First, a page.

Do Breast Implants Result In Lower Breastfeeding Rates? [Study]

Do Breast Implants Result In Lower Breastfeeding Rates? [Study]

Breast augmentation (breast implant) surgery is one of the most common plastic surgery procedures in the world.

There has been an increase in the number of these procedures being performed in the past two decades, especially in high income countries, including Australia.

In 2011, 8000 Australian women underwent breast augmentation surgery.

It’s important for women to be able to make a fully informed decision about whether to get breast implants, including what potential affects it may have on their breastfeeding ability.

So, what does the research say with regards to the rates of breastfeeding initiation, breastfeeding on discharge from hospital and exclusive breastfeeding amongst women with breast implants?

Mixed Results Of Breastfeeding Rates Amongst Women With Breast Implants

Research about the rates of breastfeeding amongst women who’ve had breast augmentation is very limited.

Nonetheless, a 2014 systematic review of a small number of studies found a 40% decrease in the likelihood of exclusive breastfeeding among women with breast implants, compared to those without. No details were provided with regards to the duration of exclusive breastfeeding. This review also found similar rates of breastfeeding initiation for women with and without breast implants.

A more recent study (2015) found women with breast implants were less likely to provide their babies with any breastmilk at the time of hospital discharge. At discharge, 79% of women with breast implants provided any breastmilk to their babies, compared to 88.5% of women without breast implants.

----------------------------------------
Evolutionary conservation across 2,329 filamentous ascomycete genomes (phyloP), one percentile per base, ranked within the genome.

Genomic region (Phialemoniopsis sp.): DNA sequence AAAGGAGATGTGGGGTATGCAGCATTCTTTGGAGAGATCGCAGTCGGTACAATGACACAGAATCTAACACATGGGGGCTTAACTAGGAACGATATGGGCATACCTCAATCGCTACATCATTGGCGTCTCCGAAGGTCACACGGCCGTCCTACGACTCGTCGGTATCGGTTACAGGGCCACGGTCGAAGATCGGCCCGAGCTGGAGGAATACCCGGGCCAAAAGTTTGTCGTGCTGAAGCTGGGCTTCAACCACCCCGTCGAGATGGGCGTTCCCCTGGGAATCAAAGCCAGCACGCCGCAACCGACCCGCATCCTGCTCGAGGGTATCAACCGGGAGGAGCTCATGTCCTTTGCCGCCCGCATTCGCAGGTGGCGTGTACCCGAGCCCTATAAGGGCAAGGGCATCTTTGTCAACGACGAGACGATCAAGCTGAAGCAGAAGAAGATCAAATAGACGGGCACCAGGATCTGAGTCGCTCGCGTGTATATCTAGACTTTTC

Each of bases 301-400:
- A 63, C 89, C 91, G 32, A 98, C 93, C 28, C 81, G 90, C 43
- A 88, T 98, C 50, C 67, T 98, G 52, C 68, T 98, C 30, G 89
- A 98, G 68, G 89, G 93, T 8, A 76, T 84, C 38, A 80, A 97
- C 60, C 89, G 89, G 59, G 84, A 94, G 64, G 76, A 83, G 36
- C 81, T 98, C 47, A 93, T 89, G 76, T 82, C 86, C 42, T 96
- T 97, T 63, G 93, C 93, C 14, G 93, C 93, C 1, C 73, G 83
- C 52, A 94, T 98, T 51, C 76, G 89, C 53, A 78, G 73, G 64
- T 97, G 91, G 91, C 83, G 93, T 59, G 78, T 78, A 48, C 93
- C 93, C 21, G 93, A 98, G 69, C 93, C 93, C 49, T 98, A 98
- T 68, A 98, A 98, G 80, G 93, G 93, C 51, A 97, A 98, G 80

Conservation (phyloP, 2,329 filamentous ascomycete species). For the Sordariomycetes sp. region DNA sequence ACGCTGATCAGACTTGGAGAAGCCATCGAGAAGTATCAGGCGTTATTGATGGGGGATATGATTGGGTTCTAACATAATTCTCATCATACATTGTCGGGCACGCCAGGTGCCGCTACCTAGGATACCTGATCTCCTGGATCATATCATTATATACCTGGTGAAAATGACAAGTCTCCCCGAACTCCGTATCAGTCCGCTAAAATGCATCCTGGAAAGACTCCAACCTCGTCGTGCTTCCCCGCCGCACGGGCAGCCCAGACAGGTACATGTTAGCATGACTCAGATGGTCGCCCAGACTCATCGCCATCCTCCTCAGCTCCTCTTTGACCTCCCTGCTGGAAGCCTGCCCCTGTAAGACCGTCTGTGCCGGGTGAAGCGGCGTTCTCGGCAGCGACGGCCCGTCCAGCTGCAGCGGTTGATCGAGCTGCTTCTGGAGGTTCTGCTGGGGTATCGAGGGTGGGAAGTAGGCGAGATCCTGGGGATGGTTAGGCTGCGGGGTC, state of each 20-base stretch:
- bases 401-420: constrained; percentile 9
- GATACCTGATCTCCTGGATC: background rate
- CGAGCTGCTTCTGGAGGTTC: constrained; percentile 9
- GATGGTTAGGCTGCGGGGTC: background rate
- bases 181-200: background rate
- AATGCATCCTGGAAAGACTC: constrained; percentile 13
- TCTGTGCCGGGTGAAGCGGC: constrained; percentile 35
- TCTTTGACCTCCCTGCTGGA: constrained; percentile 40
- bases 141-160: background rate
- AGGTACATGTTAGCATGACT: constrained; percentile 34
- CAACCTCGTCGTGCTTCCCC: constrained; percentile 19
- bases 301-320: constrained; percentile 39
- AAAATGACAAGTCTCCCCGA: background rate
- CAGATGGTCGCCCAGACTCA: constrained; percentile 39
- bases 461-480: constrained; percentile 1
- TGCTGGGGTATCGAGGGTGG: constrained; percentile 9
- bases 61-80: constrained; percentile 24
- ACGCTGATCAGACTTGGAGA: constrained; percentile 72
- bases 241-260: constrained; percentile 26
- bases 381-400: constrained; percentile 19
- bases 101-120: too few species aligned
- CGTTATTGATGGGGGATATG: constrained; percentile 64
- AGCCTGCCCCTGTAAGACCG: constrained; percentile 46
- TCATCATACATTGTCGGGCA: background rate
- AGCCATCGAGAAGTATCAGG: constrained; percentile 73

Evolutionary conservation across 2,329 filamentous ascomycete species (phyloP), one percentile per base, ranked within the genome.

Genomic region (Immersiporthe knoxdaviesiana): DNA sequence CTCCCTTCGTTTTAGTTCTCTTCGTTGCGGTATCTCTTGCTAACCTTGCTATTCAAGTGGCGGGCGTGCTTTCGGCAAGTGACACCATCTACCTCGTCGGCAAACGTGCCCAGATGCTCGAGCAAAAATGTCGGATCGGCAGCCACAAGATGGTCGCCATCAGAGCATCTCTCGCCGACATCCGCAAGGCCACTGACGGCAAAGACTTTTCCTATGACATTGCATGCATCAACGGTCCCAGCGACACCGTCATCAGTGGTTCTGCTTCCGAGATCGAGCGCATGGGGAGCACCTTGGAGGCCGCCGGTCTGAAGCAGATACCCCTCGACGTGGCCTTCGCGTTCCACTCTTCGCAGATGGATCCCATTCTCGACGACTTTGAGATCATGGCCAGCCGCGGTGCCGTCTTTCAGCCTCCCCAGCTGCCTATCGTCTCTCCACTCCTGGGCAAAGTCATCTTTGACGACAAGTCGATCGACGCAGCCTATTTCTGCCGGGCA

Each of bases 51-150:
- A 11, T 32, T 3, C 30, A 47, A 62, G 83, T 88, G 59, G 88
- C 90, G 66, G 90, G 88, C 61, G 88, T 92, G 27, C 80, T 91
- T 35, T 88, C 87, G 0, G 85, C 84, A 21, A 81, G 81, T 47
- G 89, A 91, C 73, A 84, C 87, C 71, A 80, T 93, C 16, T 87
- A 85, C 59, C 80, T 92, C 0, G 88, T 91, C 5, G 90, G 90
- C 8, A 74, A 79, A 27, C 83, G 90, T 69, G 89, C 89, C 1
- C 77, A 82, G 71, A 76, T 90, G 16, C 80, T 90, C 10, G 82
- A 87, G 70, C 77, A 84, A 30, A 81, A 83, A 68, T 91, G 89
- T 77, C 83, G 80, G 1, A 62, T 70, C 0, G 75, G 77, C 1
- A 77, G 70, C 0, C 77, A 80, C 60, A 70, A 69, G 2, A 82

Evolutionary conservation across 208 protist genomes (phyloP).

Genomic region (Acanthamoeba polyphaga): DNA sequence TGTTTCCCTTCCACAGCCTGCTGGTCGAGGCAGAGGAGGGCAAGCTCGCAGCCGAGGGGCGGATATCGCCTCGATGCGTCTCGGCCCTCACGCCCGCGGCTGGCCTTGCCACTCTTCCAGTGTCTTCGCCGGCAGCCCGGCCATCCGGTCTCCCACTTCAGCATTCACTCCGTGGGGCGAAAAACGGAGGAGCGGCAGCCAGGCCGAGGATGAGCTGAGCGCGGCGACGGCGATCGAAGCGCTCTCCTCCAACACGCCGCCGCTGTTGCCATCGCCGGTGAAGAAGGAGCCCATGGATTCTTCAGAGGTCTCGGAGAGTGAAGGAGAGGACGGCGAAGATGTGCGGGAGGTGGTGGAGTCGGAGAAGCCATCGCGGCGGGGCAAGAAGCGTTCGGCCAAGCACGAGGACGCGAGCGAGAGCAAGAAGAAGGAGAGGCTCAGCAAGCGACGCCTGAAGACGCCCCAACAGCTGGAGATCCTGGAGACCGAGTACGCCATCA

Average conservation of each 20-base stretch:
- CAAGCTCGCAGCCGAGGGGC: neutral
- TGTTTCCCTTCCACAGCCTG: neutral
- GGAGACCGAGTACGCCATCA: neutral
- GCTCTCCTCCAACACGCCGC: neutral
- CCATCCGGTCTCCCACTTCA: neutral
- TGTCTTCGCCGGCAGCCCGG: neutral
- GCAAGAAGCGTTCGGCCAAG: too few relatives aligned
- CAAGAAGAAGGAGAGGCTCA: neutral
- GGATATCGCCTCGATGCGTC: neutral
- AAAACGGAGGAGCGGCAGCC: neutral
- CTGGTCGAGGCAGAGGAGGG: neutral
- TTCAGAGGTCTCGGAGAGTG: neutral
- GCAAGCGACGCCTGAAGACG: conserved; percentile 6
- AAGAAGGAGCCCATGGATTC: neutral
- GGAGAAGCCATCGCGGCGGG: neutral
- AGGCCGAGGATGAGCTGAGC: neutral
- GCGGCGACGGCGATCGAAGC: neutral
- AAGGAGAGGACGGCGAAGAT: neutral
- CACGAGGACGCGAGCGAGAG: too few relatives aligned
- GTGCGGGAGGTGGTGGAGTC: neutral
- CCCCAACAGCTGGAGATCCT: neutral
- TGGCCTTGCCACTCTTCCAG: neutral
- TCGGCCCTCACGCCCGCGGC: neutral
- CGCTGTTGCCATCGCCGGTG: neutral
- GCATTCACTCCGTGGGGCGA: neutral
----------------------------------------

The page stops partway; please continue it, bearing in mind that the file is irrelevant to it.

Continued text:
However, it was also found that for women whose babies received any breastmilk, there was no association between breast implants and rates of exclusive breastfeeding.

What are some of the possible reasons for potentially reduced breastfeeding rates among women with breast implants?

Here are 4 possible reasons:

#1: Underlying Breast Hypoplasia

It’s been suggested that if breast hypoplasia (which may mean insufficient glandular tissue) is the cause of women receiving breast augmentation surgery, this could be a reason for reduced breastfeeding rates among women with breast implants.

However, the 2015 study linked above found that among women who got breast implants between births, any breastfeeding dropped from 87% in the “before implants” birth to 72% in the “after implants” birth. This demonstrated ability to provide breastmilk before the augmentation surgery suggests that hypoplasia is unlikely to be the explanation for lower breastfeeding rates among women with breast implants.

#2: Concern About Materials In The Implants Being Passed Onto Baby

Another possible reason is women with breast implants may worry about transmitting silicone or materials from the implants onto their babies through their breastmilk.

Several health outcomes have been studied among women with silicone breast implants including of the breastfed babies. Such studies have not established any adverse health outcomes for the women or their breastfed babies.

#3: Concern About Undoing Some Of Results Of the Augmentation Surgery

Another possible reason might be that some women may worry (or may have even been told by their surgeon), that breastfeeding could undo some of the satisfactory results of the augmentation surgery.

#4: Damage To Breast Structures

It’s possible that if milk ducts, milk-making tissue or nerves of the breast are damaged by the surgery, this could impact upon a woman’s ability to breastfeed.

More research is needed, but it seems like breast augmentation surgery may reduce the overall rate of breastfeeding. There’s every chance however that if you have breast implants and breastfeeding is important to you, you will be able to breastfeed. Many women with breast implants breastfeed successfully.

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Renee Kam is a mother of two daughters, an International Board Certified Lactation Consultant (IBCLC), a physiotherapist, author of 'The Newborn Baby Manual' and an Australian Breastfeeding Association Counsellor. In her spare time, Renee enjoys spending time with family and friends, horse riding, running and reading.

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